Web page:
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Reviewers: Tony Augarde [Editor], Steve Arloff, Pierre Giroux, Don Mather, Glyn Pursglove, Sam Webster, Jonathan Woolf



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JAMES MOODY

4A

IPO Recordings IPO 1016

 

 

 

1. Secret Love
2. Voyage
3. 'Round Midnight
4. Without a Song
5. Stella by Starlight
6. East of the Sun
7. Stablemates
8. Bye Bye Blackbird

James Moody - Tenor sax
Kenny Barron - Piano
Todd Coolman - Bass
Lewis Nash - Drums

 

Having just reviewed an album by Dizzy Gillespie, it seems fitting that I should now turn to a CD by James Moody, who was Gillespie's partner-in-jazz (one might even say Dizzy's "straight man") for so many years. Moody was aged 83 when this album was recorded on two days in July 2008 and he has lost none of his power as a saxophonist of the first rank.

The repertoire may look rather well-worn but James refreshes the tunes with his melodic fluency and pianist Kenny Barron provides impeccable support with his judicious accompaniments and well-constructed solos. Barron's piano style has remarkable clarity, and it is worth playing the album a second time to concentrate on hearing his delicious playing.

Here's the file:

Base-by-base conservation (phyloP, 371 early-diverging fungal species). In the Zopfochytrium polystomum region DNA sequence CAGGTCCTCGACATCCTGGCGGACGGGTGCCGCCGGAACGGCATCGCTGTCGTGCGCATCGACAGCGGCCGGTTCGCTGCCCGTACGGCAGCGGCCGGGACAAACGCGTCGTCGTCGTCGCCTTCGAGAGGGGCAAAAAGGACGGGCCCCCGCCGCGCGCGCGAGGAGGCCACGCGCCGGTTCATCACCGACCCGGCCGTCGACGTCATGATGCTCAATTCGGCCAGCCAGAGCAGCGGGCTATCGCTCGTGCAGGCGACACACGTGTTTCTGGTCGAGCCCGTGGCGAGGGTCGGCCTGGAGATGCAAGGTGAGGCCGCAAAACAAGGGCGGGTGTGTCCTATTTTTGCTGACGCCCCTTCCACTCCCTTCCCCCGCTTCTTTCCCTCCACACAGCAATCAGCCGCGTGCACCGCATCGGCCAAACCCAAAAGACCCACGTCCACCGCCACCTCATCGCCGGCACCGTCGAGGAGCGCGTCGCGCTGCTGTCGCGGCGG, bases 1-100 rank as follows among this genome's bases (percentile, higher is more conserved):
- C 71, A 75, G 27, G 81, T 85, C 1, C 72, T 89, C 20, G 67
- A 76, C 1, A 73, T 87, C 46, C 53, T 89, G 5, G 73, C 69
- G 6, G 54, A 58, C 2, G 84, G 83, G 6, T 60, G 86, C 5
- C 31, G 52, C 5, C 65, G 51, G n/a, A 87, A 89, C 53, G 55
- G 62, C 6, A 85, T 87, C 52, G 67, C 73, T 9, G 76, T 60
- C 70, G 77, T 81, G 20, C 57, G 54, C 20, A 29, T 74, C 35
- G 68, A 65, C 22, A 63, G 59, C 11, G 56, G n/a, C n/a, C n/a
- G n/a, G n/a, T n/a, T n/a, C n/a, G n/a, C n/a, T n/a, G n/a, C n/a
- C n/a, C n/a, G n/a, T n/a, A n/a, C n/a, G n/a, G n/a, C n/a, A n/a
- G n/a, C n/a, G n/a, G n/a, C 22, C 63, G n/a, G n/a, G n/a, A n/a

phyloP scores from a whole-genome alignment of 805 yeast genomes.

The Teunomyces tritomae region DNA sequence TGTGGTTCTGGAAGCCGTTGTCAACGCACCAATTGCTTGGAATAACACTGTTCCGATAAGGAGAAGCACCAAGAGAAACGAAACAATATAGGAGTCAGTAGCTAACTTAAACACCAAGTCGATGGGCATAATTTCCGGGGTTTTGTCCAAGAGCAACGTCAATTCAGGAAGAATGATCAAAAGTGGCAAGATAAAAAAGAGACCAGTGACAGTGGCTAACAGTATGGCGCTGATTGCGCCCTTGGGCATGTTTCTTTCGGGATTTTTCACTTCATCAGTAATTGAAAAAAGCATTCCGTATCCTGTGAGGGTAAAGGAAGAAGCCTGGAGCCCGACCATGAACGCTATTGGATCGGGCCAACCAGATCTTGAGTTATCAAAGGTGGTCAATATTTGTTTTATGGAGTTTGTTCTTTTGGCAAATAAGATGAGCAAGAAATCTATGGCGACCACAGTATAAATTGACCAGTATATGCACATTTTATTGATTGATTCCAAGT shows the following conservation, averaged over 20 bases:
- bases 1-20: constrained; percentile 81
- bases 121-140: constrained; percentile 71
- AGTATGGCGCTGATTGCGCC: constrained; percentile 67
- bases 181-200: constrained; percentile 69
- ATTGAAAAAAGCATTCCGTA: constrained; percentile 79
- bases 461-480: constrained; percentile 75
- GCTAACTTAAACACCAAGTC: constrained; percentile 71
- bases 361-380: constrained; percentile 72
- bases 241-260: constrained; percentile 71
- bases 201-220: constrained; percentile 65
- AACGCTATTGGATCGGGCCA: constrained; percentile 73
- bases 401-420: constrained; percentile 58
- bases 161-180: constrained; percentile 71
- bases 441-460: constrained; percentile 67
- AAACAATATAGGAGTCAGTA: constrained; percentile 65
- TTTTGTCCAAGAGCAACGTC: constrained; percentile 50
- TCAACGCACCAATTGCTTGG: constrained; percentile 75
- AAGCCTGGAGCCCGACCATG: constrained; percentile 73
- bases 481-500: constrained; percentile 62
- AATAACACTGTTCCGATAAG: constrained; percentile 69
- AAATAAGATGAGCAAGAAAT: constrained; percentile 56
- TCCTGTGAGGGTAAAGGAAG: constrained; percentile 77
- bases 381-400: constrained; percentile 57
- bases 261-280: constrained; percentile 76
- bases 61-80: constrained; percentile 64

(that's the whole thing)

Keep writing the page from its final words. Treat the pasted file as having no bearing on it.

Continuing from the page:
Secret Love starts with an unusual marching rhythm but it works just fine, despite conjuring up the image of Doris Day singing the Jazz Messengers' Blues March! James Moody proves that he can squeal in the upper register and play speedy sequences of notes in Coltrane style, but he never forgets to improvise melodiously on every tune. And he hasn't lost his sense of humour: inserting some jokey bebop quotes into the final statement of the theme. This track also illustrates the sympathetic playing of bassist Todd Coolman and drummer Lewis Nash. Nash's drum solo manages miraculously to suggest the tune: he does it again in 'Round Midnight.

Moody's choice of Without a Song may remind the listener of Sonny Rollins, in taking a tune that is not exactly a jazz standard and turning it into one. Stella by Starlight is lifted out of the ordinary by a Latin-American beat. Another outstanding track is East of the Sun, a tender duet between Moody and Barron which sounds anything but hackneyed. Even the perhaps-overfamiliar Bye Bye Blackbird has new life breathed into it, as Moody adds a surprising extended ending just when you think the track is finished.

Why is the album entitled 4A? The only hint is in the sleeve-notes, which say that bassist Todd Coolman calls the two sessions they did on successive days "Moody's finest effort", adding "eventually you will also be able to savour 4B". I hope so, as 4A is eminently an album to savour.

Tony Augarde 



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